The memory appears unbidden in the brain. You can't stop it. You can't control it. You can minimize the picture by thinking of something else, but the harder you try not to think of something, the more compelling the thought of that something becomes. Quick! Don't think of a duck! No, I mean it, DON'T THINK OF A DUCK! So here we have compelling inner evidence that the brain is not, in some sense, even the boss of the brain. It calls up instruction sets when it needs them, but it calls up some objects (like memories) whether it needs them or not.

Okay, there's instruction sets, and there's memories, and hey look, the two swap files. My how-to file on how to rewire a lamp, for example, contains the memory (a complete and, believe me, painful file) of the time I tried to do the job without unplugging the lamp first. And the memory of the event contains an instruction: Kid, don't try this at home!

Now it seems that this loose coalition of brain resources is nested: memories within how-tos and... feelings within memories. When I thought of Sue Boone just now and that fabulous first kiss (and ironic juxtapositions notwithstanding) the memory came with feelings attached, feelings I can enumerate and name: fondness for Sue; regret that I don't know where she is now; regret at the time gone by; a certain smug satisfaction in knowing how much more I know now; plus hints and fragments of other feelings that flesh out the memory like chocolate hops or cumin round out the taste of a micro-brewed beer.

So here's the "feelings" region of the brain: a rowdy, wild-west territory that introduces itself unbidden. You see someone attractive walking down the street and you say "Whoo doll!" You may have had no intention of saying "Whoo doll!" It just spilled out. On the other hand, I sure know that I can introduce feelings consciously. I can think of my wife and feel love. I can think of my bills and feel frustration. I can think of my wife's bills and feel loving frustration, oh well. So some feelings come because we call them and others don't. If I look out the window now, I see a bright sunny day. I feel frustration that I'm not out there enjoying the day. But I feel satisfaction that I'm in here writing. Which of these feelings is consciously controlled? Either? Neither? Both? Are those thoughts "me?" Or are they just "part of me?" And if they're "part of me" then who is the whole me, and where is he to be found? Who is delivering these thoughts and who is receiving them? Who is the boss of the brain?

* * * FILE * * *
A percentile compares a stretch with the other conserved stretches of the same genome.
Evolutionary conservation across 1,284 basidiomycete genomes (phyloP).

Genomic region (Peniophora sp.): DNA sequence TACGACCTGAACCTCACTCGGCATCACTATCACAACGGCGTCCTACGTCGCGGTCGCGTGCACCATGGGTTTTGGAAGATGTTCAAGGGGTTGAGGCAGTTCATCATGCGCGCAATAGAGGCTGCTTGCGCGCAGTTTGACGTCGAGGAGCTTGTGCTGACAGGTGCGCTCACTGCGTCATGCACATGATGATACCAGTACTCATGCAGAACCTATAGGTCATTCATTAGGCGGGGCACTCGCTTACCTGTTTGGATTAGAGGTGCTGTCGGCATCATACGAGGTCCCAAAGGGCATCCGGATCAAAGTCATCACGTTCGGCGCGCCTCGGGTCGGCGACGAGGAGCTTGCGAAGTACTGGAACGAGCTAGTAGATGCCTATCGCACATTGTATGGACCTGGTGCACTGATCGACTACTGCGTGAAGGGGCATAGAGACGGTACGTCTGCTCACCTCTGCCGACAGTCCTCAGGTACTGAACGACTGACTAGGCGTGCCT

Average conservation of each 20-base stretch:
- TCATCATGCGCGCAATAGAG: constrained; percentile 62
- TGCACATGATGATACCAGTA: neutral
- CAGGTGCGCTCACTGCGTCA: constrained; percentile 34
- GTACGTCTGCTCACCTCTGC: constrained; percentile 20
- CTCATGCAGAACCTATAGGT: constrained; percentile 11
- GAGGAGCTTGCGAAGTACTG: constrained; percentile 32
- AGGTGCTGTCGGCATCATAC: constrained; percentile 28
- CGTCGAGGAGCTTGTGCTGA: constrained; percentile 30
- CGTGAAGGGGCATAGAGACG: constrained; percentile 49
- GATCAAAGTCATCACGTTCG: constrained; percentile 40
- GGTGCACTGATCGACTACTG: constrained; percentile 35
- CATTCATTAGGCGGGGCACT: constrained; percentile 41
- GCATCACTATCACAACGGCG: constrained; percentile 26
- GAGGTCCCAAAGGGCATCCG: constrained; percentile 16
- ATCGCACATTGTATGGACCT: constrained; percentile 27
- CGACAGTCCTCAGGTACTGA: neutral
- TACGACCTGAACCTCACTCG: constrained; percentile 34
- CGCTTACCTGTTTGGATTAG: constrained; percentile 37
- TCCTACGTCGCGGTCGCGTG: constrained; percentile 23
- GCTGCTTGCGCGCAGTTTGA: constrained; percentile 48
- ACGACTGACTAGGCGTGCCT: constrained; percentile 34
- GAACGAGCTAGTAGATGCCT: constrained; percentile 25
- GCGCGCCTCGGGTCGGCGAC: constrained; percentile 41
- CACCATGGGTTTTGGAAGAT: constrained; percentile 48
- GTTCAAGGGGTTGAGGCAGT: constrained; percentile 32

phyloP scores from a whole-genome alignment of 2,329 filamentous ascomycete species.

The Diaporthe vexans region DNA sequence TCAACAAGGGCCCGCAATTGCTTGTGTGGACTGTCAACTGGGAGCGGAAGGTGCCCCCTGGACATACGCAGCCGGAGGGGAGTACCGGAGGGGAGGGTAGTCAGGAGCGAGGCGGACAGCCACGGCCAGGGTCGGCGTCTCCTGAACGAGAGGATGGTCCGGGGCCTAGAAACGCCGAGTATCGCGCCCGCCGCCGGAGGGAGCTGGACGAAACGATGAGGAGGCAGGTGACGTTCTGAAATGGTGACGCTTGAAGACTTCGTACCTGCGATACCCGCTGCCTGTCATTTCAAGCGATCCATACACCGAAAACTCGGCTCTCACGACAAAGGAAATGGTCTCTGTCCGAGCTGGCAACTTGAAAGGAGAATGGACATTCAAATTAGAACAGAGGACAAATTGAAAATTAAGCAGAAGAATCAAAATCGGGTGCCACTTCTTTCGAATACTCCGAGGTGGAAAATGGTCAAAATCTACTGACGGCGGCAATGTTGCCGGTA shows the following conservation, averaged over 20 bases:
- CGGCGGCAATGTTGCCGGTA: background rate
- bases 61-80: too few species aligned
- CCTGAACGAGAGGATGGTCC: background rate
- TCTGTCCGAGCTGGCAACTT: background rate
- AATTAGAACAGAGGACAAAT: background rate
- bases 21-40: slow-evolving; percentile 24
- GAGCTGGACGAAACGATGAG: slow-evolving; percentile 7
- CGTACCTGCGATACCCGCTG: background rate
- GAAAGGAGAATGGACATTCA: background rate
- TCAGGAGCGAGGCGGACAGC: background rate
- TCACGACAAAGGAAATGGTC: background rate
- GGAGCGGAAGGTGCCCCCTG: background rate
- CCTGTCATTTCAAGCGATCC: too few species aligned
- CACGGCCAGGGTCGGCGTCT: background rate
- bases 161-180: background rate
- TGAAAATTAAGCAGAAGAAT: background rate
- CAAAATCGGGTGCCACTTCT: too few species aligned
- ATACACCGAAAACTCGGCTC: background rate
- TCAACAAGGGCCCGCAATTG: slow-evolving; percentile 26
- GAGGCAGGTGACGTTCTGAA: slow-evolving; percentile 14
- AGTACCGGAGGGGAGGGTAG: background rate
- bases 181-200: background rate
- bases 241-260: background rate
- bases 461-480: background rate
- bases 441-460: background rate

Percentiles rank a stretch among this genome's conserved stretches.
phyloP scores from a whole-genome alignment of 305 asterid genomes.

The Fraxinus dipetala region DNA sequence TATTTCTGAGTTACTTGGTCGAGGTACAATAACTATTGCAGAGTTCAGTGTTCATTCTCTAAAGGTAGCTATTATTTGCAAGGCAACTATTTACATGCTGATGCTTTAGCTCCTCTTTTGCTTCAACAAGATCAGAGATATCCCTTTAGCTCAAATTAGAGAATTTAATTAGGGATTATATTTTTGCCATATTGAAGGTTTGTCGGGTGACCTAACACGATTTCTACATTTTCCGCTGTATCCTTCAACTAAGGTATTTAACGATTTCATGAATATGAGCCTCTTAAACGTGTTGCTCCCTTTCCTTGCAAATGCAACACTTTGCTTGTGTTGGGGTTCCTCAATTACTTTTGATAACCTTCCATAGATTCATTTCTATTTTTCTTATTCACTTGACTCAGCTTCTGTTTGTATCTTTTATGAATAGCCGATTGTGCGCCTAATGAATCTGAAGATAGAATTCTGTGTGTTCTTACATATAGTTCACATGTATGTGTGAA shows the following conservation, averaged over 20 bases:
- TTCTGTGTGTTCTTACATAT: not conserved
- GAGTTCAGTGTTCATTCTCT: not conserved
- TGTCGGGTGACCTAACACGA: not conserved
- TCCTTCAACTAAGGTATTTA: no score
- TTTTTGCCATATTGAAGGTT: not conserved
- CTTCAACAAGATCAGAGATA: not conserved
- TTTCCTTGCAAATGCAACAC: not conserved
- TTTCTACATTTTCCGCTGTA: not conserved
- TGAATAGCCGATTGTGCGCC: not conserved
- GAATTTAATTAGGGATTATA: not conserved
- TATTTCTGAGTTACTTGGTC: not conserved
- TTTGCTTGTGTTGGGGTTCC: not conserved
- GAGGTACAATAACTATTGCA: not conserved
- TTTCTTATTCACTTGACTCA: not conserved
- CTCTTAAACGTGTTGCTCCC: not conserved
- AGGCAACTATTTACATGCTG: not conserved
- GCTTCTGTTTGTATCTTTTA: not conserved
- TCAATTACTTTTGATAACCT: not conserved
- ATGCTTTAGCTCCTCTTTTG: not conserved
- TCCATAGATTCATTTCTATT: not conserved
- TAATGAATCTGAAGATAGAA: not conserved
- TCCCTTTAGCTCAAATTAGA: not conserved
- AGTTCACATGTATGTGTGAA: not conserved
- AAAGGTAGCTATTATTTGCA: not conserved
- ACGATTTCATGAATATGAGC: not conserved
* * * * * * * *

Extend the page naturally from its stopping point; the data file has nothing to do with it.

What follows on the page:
At this point confusion sets in, so I grope for a metaphor and find... a royal court.

Think of the brain as a royal court. Note all the advisors.

There's a practical advisor. It tells you to brush your teeth or eat when you're hungry or run for the bus.

There's a spiritual advisor. It tells you to believe in God or not to believe in God. It formulates your morality and ethics. It points you to the lucky slot machine.

There's the historian or archivist who tends to your memories and makes them available on demand. Or sometimes not on demand. The historian is crotchety and arbitrary.